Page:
Then you went to Manchester City, a period you are often asked about. But you won the title there too – how do you compare those two titles? The pressure was definitely on with City at that time…
“Also because City at that time hadn’t really won anything, you know, for a long time. At Wolfsburg nobody expected us to win the league and we did it. At City, everybody was expecting us to win it at some point. We had spent some money, bought some big players, there were a lot of good players. So obviously, there was pressure to win it. And with so many quality players, at the end, we did it.
"We did it two times while I was there. And yeah, both times the win was well deserved. Even though we had that pressure and expectation we played attacking and attractive football - sometimes, you know, even with three strikers. It’s not easy to do that and win consistently.”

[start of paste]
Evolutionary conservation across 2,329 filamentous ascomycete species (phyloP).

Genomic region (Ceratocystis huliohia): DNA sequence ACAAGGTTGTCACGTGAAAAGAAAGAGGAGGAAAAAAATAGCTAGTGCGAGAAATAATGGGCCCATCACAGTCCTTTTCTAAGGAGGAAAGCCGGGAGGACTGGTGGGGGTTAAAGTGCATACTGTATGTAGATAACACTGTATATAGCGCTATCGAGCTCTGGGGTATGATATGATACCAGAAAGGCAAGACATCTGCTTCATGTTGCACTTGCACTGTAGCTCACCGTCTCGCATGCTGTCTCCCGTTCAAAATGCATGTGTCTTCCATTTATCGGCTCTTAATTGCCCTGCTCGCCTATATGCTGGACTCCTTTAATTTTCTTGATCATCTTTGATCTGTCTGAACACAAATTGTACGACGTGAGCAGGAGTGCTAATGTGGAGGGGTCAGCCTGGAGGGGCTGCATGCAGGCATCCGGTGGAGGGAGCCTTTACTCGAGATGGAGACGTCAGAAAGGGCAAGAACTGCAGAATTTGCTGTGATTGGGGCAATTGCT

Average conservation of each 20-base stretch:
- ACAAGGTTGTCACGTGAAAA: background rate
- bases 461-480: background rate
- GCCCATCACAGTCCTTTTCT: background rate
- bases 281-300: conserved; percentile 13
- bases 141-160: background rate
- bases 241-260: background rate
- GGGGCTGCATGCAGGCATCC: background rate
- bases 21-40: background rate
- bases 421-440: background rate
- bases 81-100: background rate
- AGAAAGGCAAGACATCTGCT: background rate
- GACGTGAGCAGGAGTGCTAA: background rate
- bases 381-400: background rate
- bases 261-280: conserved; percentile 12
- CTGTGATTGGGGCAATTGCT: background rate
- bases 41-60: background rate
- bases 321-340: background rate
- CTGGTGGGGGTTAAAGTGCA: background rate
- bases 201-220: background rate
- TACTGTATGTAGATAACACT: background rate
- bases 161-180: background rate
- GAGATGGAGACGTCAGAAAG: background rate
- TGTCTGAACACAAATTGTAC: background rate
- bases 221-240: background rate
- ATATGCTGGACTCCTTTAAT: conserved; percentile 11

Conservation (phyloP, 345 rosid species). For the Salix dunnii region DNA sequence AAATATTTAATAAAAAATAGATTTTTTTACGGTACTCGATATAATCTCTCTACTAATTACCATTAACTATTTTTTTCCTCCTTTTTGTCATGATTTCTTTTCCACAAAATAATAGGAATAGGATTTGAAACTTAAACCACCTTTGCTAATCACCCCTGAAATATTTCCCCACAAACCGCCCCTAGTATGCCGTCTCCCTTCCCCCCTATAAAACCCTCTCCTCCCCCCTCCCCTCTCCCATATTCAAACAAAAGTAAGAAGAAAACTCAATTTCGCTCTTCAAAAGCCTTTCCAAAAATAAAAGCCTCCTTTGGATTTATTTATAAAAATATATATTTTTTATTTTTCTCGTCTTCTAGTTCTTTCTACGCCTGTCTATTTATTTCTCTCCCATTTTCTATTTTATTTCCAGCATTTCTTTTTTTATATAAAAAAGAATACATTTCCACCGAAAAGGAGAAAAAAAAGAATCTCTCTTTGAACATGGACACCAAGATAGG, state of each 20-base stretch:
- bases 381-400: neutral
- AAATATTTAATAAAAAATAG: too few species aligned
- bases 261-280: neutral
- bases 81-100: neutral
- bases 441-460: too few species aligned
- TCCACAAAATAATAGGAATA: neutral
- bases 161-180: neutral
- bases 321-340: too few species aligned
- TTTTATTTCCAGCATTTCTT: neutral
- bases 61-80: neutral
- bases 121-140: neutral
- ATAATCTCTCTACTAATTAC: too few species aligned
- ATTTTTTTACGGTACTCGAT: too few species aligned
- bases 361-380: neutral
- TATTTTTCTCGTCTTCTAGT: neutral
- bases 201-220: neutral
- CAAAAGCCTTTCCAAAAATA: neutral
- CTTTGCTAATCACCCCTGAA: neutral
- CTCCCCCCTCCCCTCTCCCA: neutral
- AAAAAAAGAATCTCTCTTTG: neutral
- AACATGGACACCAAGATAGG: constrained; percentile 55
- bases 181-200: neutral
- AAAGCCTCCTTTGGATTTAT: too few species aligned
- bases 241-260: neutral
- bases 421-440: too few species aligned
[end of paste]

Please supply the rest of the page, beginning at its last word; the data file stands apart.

How do you think City fans perceive you now? Do you think they have more appreciation for what you did there than perhaps some did at the time?
“Maybe. I don't know, maybe they appreciate me even more now than when I was there. When you are there, people can get used to you. Things can change, if you have a good game, if you have a bad game. Mostly it depends on the results of the team. And then when you leave… it can be the same as with a girl; only when they leave do you realise what you actually had in the first place! But I think they appreciate me even more now than they did when I was there – even if I must say that the City fans were always there for me, and I was doing well during those four-and-a-half years.